“Everybody who enters is being prosecuted. In the past, let’s say they choose 100 people to prosecute — they’re not going to prosecute the mom and the kid; they’re going prosecute the men and maybe a woman who doesn’t have a child with her — because there was an exercise of prosecutorial discretion,” Raynor said. “And so I think that’s the genesis of this whole crisis now.”

He described tables set out in the Tucson federal courthouse’s ceremonial room where defendants lined up 20 deep to meet with attorneys, all pleading guilty en masse — as well as an idea floated, and ultimately dismissed, to hold court hearings on Border Patrol property or military bases, “as a way of herding people like cattle.”

“We know that there’s the Tucson model and we very much feel that would be inappropriate in California,” Warren said.

These defendants, he said, are not the gang members of Trumpian lore.

“Overwhelmingly these are peasants from small villages, and relatively unsophisticated when it comes to court procedure. Many don’t speak Spanish, they speak indigenous languages, so it’s a tall order to effectively represent them. These cases sound simple, but nothing is as simple as it seems,” Warren said.

Raynor described the reality behind the numbers in Arizona: “The human side — when you talk to these people, ask what are the circumstances of what brought them to the U.S. — there were a lot of people who didn’t even speak Spanish. Campesinos, people making $10 at most a day, many of them starving in their own country.

"They’re just looking to feed their kids, to survive,” he said.

“To try to put all of it on people who are just trying to find work, and make them pay all of the costs of this broken immigration system, is just so unfair.”

The federal defense attorney who described current conditions in California also reported the U.S. Attorney’s Office wants to do away with initial court appearances — where defendants typically go before a magistrate who gives them basic information, sets bail and appoints an attorney — for illegal-entry misdemeanors, which would simply be brought to court for the first time to plead. “It’s giving less rights to an entire class of people,” the attorney said.

These kinds of shortcuts have been roundly criticized by lawyers and immigrant rights advocates and, to some degree, successfully challenged in the Ninth Circuit Court of Appeals.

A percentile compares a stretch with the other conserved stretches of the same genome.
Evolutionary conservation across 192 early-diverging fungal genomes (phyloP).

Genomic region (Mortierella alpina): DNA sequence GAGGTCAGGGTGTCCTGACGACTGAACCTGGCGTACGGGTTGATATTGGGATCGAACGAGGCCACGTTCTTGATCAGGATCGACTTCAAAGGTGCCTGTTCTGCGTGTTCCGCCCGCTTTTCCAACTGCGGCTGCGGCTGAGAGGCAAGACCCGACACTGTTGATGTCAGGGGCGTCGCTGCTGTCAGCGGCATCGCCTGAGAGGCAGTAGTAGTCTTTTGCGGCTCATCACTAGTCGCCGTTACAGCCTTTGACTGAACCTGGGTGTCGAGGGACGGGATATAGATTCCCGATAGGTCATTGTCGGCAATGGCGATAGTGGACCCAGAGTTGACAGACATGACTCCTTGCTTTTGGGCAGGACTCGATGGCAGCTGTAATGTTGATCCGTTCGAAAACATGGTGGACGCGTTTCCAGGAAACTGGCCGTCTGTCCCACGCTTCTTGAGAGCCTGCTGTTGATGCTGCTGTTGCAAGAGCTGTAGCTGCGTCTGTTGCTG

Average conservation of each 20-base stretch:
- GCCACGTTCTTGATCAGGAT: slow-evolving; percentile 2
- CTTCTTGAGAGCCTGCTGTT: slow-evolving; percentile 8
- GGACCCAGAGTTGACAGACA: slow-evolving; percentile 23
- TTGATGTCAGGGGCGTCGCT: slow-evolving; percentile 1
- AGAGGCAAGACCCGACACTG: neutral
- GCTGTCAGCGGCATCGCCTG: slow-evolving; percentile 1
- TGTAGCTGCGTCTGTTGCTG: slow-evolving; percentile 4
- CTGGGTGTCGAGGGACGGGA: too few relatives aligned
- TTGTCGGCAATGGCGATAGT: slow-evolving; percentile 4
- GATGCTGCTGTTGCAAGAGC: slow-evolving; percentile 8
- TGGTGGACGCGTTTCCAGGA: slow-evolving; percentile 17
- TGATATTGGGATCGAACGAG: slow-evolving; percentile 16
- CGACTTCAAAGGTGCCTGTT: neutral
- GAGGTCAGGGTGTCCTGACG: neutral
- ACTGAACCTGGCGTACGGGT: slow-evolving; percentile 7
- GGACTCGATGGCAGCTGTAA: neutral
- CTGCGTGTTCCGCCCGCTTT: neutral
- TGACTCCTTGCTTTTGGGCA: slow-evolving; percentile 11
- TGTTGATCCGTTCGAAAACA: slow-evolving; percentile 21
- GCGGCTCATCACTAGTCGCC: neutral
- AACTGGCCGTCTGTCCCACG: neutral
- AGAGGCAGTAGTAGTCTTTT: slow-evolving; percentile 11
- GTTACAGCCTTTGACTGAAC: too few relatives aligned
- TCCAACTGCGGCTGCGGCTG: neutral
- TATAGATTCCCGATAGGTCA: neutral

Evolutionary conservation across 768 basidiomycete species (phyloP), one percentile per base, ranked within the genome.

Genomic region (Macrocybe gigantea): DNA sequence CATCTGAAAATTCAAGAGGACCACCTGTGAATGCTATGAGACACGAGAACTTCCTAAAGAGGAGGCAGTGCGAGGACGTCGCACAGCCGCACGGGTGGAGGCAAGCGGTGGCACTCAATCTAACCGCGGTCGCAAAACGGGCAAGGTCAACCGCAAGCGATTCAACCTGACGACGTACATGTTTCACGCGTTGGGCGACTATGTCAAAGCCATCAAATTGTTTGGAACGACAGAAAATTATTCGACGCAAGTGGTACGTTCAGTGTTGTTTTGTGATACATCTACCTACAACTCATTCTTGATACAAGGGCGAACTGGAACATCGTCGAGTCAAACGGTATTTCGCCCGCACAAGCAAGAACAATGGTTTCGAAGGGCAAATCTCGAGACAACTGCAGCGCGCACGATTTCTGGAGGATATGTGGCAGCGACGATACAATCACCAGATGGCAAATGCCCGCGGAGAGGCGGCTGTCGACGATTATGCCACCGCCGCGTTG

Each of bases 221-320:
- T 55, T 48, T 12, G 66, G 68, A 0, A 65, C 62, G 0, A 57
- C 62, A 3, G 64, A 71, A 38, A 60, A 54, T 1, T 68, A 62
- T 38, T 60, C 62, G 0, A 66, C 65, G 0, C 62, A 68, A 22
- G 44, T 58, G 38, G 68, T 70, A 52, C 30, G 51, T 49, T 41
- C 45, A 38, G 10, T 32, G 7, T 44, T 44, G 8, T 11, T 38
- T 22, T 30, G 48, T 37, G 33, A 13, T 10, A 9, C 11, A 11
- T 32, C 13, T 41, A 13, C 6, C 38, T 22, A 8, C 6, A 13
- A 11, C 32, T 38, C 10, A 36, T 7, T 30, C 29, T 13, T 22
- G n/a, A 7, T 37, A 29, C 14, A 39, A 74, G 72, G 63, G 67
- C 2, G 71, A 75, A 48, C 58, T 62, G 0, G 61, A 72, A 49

While describing an ongoing discussion among all stakeholders as to how the surge will be handled, Warren said they are ultimately at the mercy of the federal government.

“It’s not our say. They can prosecute anyone they want. We have to respond. But we’re not going to just roll over and allow a second-class system of justice to occur. We have really good judges in San Diego. … The court and defense have an obligation," Warren said. "We have to represent one defendant at a time and we’re going to do that.”

Either way, he said, “It’s going to require a massive amount of resources diverted from other matters. It will have a huge effect on the public defenders and private attorneys in San Diego, as well as our friends in the U.S. Attorney’s office. The question is, is that an effective use of taxpayer money?”

Raynor said he and others in Tucson struggled with a system they saw as unfair while doing their best to help the people caught within it.

“I think a lot of us felt conflicted because we felt the whole system needed to be taken on, which may require a person to stay in custody for a longer period of time,” he said, noting illegal-entry offenders would typically get time served and be back in their country in a few days. “We’d volunteer to try to help reunite them with their belongings … do what we could in the system to make it better, but most of the time people just wanted to get back home.”

He said pushback will need to come from judges who won’t allow “due process to be undermined under the guise of 100 percent prosecution,” and questioned logic of implementing a steroidal version of the controversial practice during a time of crisis in California.

“To me it just seems ludicrous because the system is (already) overwhelmed with just trying to do a very small percentage," Raynor said. "It will cost a tremendous amount of money, and won’t be that effective. These are people who are so desperate, they’re already facing life-or-death choices.”